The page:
“When I was your age we didn’t have those fancy phonographs!”
Fast-forward almost 80 years to the day of Edison’s passing, we pause and remember the death of another innovator in Steve Jobs.
I sat at my computer, a Mac no less, and scoured the Internet for more information. One of those articles appropriately described Jobs as the Thomas Edison of our day. While one of Edison’s many inventions was the phonograph, the first device to record and reproduce sound, Jobs gave us the iPod, a handheld device that revolutionized the world of music.
As we reflect on what kind of game changer Jobs was, his legacy and the future of Apple, I wonder who will be the next Steve Jobs? Edison passed away in October of 1931, some 24 years before Jobs was born. Will we have to wait that long for the next person to revolutionize the way we listen to and obtain our music and communicate with each other? Is that kid alive today, taking apart old cell phones to see how they work?
The world can only wait.
One thing is for sure, I didn’t run into the next Steve Jobs at a local hiring fair my company participated in a few days ago. People came from as far away as Dallas for this hiring fair, it was so big, with applicants lining up as early as 6:30 in the morning for the 9 a.m. start. Here’s a sampling of what we saw:
- One applicant told us that one of her strengths was her ability to communicate. The only problem was that she failed to take the lollipop out of her mouth while doing so.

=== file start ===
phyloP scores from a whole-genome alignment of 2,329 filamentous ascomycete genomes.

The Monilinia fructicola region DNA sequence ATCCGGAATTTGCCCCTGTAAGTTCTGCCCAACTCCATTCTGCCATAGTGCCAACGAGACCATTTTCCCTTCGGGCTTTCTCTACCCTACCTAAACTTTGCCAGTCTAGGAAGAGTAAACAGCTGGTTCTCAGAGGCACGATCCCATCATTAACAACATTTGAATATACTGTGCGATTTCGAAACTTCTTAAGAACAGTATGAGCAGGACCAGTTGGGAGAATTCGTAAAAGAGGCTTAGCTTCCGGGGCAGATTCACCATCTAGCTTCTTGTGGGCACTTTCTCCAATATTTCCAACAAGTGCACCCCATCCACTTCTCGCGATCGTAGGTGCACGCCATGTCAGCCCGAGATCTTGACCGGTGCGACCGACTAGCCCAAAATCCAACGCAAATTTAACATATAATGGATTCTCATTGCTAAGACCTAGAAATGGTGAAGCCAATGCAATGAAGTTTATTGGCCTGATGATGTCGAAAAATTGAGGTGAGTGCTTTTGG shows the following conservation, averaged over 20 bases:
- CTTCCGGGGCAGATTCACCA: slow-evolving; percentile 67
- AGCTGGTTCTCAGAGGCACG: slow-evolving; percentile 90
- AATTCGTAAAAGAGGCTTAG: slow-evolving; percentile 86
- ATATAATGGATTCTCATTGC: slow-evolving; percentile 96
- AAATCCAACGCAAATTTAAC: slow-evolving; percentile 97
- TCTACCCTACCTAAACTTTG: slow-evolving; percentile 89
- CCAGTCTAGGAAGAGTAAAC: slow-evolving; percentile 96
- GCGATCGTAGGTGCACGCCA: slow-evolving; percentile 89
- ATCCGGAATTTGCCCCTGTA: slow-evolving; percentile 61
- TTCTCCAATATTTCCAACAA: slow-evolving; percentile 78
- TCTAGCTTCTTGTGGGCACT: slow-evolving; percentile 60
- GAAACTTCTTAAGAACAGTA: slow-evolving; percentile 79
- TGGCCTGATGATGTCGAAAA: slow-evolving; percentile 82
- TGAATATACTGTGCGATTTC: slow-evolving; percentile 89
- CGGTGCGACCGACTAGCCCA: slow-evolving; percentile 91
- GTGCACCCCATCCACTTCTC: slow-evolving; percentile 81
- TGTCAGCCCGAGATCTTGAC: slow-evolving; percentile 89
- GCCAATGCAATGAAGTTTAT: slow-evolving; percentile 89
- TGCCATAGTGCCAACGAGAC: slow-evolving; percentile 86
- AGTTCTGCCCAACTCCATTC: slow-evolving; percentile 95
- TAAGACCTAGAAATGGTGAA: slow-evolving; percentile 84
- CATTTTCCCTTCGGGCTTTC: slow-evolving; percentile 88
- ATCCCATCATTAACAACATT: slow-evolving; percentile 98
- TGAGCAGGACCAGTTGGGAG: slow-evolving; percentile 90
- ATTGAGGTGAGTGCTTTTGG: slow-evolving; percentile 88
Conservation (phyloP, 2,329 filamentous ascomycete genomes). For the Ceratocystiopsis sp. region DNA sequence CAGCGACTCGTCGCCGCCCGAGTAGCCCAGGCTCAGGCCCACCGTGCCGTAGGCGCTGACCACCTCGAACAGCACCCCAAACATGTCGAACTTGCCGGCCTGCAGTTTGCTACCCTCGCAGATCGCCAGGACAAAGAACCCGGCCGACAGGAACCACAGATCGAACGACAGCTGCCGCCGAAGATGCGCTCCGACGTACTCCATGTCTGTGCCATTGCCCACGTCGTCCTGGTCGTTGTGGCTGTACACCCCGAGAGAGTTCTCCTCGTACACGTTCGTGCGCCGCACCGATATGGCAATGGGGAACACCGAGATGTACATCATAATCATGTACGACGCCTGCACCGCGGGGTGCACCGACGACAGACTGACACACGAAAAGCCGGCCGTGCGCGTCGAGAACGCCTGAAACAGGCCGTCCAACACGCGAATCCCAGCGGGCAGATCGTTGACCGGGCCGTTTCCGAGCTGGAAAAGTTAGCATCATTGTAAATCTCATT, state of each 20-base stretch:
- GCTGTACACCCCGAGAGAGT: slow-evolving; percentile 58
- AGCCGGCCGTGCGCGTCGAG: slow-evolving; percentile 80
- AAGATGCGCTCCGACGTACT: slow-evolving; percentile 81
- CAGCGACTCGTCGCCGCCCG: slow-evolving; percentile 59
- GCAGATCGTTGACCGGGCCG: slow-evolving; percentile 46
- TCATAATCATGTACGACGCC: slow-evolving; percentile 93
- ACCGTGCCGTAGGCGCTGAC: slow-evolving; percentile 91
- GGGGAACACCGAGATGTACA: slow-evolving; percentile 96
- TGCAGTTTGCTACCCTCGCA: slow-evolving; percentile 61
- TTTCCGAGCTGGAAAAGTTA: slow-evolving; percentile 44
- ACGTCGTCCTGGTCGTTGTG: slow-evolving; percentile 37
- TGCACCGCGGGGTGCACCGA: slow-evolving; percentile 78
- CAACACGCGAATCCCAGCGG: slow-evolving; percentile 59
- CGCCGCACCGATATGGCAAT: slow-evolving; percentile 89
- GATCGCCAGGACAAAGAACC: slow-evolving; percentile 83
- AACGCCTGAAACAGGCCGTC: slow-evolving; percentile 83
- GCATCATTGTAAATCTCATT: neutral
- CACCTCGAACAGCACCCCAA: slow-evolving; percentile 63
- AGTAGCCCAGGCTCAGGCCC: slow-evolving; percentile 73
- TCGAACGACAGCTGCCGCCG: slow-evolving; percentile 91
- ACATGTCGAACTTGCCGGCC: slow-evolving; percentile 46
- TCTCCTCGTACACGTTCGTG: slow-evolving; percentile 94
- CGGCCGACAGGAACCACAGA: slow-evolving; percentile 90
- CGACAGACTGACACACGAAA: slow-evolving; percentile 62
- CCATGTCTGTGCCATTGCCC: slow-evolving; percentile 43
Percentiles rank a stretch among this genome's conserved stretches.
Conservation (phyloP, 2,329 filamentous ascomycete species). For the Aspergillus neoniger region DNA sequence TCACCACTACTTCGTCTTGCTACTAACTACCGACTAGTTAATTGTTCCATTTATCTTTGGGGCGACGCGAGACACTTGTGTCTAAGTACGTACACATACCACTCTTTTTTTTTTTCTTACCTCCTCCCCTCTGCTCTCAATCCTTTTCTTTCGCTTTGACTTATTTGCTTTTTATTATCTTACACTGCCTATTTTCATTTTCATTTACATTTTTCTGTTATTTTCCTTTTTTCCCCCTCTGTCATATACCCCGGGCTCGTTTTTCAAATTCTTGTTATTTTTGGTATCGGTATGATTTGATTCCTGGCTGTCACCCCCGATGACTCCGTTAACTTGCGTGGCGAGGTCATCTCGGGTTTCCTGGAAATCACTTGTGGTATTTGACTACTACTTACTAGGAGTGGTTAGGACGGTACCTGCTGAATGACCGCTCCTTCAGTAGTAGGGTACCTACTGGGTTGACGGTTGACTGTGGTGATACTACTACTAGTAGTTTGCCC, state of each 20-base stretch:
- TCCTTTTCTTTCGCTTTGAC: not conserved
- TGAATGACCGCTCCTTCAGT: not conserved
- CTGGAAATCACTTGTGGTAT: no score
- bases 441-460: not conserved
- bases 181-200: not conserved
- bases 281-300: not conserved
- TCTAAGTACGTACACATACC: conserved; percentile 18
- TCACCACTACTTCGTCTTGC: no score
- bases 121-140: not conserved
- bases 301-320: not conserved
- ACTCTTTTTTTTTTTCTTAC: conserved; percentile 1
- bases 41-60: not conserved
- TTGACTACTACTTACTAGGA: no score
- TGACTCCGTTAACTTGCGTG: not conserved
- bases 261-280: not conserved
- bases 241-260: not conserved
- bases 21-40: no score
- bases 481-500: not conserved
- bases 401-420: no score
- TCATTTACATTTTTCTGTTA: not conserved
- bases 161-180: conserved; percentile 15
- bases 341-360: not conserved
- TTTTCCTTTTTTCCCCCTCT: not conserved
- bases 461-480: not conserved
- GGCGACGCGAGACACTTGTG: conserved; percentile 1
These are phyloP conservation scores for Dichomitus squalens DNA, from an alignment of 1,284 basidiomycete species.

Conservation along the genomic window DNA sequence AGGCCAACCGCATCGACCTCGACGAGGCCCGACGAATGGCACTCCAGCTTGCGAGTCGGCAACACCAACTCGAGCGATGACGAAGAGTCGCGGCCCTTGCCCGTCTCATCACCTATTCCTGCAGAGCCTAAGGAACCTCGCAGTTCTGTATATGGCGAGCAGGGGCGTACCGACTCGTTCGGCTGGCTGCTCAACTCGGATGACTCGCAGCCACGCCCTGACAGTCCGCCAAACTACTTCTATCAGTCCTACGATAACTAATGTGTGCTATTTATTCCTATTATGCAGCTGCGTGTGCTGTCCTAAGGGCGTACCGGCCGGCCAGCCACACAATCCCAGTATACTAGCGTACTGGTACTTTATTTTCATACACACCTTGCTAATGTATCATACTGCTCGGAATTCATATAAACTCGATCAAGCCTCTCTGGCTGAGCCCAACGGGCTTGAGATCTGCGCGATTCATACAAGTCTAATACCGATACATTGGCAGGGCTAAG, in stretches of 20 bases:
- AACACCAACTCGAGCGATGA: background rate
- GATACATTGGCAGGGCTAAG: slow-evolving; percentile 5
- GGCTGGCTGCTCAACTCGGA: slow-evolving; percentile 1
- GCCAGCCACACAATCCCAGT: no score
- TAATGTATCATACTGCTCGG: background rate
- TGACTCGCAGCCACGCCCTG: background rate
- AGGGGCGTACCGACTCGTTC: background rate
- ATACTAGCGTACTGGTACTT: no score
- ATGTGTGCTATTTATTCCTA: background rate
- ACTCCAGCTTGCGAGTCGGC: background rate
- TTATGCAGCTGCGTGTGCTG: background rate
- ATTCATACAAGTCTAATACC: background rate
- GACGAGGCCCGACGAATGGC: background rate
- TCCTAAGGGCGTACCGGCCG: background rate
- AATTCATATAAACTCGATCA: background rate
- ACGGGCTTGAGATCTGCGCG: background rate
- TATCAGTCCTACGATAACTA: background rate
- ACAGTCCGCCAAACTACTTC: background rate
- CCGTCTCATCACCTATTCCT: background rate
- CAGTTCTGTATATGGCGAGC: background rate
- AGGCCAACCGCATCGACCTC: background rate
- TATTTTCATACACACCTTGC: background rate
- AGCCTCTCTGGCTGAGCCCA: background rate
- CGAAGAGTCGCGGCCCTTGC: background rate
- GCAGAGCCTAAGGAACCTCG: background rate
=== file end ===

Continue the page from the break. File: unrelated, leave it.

- After asking us what each available job entailed, what we were looking for in an employee and whether we hired interns, the older woman turned to her 20-something-year-old daughter and asked, “Well, do you want me to to leave them your resume?”
- When I asked a potential candidate about her writing skills, she replied, “I write a blog.” When I asked her what she called it, she suddenly forgot. “But you can Google me.”
- Finally, when washing my hands in the restroom, a man who had walked from the urinal approached the available sink next to mine and instead of washing his hands, he cupped sink water in them and proceeded to take a drink. I guess he needed to whet his beak after all of that job searching.
What do these people have to do with Steve Jobs aside from some of them possibly owning an iPod? Obviously nothing. Or everything. Maybe these are the people that make us appreciate those who dare plot their own courses and change the world that much more?
When speaking to different people I knew over Jobs’ passing, many of them said that they wanted to cry, myself included. Some actually did. What intrigues me the most is that nobody knew this man nor had they read anything remotely close to something personal about him until he disclosed his pancreatic cancer roughly five years ago. People told me they wanted to cry because of all he accomplished.
I say we should have a drink to Jobs for his accomplishments. Then another. I’m thinking maybe we shed tears for the “what could have been.” If only he would have ever gotten sick. If only he would have given us 15 more years.
Meanwhile we’ll wait, and hopefully it won’t be too long.